You know you’re in for something unusual in 2021 when an album’s title track starts with this couplet:
“I’m on the run with you, my sweet love
There’s nothing wrong contemplating God”
And isn’t a Christian album, it’s one of ideas set to incredibly melodic music. Lana Del Rey’s 7th album in 11 years, “Chemtrails over the Country Club,” is so good it’s not a surprise really. But it’s this edgy, wonderful singer-songwriter’s most accessible work ever, full of hits, hummable, catchy songs shaped with producer Jack Antonoff into gems I’d like to hear on the radio (if there were a radio).
More than any other female singer songwriter working today, Lana Del Rey (her real name is Elizabeth Grant) is the descendant of Joni Mitchell. She’s ready to take on that mantel now, adding a haunting cover of Mitchell’s “For Free” to the end of this album as if to make an exclamation point. Mitchell should be flattered. This may be Lana’s “Court and Spark.”
Del Rey wants to make sure you’re ready for that point, so the penultimate song which precedes the cover is called “Dance Til We Die,” and begins with this news: “I’ve been covering Joni and dancing with Joan” and later remarks (maybe a nod to the watershed “Hissing of Summer Lawns”): “Joan said she was gonna quit/Tearin’ it up at the Afro-Caribbean two-step.” (Joan may also be a reference to Joan Baez, which is also cool.)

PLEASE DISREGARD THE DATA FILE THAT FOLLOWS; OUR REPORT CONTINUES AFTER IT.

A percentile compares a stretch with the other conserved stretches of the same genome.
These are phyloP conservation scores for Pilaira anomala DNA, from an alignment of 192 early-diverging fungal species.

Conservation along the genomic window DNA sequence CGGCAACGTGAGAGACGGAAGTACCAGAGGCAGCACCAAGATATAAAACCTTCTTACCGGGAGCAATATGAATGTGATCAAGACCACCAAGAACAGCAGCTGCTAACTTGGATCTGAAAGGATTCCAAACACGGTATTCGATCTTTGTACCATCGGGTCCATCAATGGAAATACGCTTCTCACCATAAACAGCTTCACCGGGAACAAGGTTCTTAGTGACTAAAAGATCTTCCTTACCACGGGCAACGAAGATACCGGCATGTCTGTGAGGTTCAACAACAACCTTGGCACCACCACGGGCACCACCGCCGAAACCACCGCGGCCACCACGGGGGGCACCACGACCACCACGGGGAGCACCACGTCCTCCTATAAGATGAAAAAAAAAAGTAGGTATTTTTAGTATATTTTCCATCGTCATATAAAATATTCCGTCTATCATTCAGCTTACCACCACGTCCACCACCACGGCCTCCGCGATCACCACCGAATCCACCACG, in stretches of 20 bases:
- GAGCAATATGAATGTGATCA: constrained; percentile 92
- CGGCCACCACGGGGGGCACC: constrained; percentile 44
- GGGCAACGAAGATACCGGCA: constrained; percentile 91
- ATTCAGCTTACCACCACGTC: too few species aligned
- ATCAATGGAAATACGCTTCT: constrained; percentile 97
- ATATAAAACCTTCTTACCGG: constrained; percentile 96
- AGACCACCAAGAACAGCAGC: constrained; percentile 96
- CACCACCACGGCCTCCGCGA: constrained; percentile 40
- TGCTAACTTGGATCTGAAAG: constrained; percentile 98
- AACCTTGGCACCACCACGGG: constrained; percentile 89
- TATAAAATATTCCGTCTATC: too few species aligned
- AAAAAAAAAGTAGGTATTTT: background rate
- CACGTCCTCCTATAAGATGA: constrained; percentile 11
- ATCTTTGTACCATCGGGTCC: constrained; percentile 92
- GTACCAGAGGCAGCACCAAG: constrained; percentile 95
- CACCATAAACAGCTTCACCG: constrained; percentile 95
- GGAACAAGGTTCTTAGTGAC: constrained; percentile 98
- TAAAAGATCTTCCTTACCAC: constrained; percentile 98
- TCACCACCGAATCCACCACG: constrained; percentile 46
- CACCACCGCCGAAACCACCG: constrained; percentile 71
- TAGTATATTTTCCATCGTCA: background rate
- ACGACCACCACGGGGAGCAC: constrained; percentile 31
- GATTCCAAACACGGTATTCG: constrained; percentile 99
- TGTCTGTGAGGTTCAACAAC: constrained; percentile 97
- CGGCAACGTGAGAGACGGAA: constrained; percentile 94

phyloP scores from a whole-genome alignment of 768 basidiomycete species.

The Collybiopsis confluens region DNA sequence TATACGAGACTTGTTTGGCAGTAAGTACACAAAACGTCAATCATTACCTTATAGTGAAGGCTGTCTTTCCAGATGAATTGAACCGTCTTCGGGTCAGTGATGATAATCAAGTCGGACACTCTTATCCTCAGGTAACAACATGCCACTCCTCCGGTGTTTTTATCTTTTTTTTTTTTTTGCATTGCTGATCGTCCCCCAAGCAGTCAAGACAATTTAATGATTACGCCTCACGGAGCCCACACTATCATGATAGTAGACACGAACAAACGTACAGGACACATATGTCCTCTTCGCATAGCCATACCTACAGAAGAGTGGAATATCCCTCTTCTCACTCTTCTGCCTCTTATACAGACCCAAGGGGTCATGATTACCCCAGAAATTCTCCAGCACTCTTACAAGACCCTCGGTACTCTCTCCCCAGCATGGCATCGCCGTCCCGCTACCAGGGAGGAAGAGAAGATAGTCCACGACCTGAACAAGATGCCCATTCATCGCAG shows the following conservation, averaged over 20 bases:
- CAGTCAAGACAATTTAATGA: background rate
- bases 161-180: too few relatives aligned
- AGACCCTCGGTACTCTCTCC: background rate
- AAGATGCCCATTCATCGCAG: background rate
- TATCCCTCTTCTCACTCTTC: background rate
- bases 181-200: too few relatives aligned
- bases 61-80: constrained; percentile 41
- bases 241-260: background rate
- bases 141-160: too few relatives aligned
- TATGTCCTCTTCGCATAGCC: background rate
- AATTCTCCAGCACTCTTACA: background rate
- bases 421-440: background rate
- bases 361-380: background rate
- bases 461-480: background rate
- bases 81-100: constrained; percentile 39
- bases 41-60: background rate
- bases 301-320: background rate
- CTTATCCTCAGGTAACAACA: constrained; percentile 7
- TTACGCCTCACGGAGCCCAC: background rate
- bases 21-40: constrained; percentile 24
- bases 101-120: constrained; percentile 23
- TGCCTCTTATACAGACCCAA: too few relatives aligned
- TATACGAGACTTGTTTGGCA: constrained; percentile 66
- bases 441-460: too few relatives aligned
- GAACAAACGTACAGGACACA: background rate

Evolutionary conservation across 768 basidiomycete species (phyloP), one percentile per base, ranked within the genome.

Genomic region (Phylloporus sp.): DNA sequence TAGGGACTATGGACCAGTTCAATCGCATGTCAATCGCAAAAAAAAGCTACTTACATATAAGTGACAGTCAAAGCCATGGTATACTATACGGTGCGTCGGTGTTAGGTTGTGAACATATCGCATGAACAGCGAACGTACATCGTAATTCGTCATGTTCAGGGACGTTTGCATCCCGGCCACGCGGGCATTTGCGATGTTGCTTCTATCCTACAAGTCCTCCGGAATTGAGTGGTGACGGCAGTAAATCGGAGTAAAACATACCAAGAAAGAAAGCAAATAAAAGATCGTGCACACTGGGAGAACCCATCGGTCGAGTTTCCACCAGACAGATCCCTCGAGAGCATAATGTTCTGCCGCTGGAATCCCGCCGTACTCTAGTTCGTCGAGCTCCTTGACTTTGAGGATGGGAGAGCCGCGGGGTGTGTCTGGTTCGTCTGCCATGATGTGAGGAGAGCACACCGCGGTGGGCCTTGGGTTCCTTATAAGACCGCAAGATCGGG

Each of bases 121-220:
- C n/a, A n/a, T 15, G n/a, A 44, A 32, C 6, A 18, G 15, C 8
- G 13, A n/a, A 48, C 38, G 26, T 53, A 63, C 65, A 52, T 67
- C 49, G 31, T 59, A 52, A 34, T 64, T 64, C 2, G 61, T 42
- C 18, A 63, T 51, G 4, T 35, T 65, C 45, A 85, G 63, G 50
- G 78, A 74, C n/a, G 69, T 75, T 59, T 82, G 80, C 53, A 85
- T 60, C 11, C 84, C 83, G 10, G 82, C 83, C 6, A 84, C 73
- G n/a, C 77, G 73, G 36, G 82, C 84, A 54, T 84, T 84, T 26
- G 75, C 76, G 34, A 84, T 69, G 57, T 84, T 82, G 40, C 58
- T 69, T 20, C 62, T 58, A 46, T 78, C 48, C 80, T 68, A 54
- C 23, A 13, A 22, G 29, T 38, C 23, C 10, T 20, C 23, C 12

A Lana DelRey album always seems like it’s going to be serious, but this time she and Antonoff have found several compromises that lift this collection to place that I would call supremely enjoyable. The single, “Let Me Love You Like A Woman,” in a normal world, would not only be a radio constant but the best Record or Single of any year. “Not All Who Wander Are Lost” should be added to the movie “Nomadland” as its theme song.
Two tracks need to be focused on right away. “Breaking Up Slowly,” written with Antonoff and Nikki Lane actually IS a hit record if hits were defined by concise lyrics and catchy refrains. But it may be too mordant for country music with a line like “I don’t want to wind up like Tammy Wynette.”
But the key to “Chemtrails” is “Dark But Just a Game,” the album’s centerpiece. A meditation on fame, DelRey and Antonoff say they got the idea after attending a celebrity party in Hollywood and being shaken after meeting some of their idols. This might also be the most Joni Like construction of a song, with a chorus you can imagine live audiences singing along to.
A decade is a long time. Lana DelRey has been out there for a while following her own path, gathering a cult audience. There have always been flickers of big breakthrough success. But “Chemtrails” may be it, and what a pleasure if this is her moment.
I can’t wait to get this CD, put it my car, and play it over and over. If you like real music, and not some of the stuff we’ve seen in recent days, this is for you.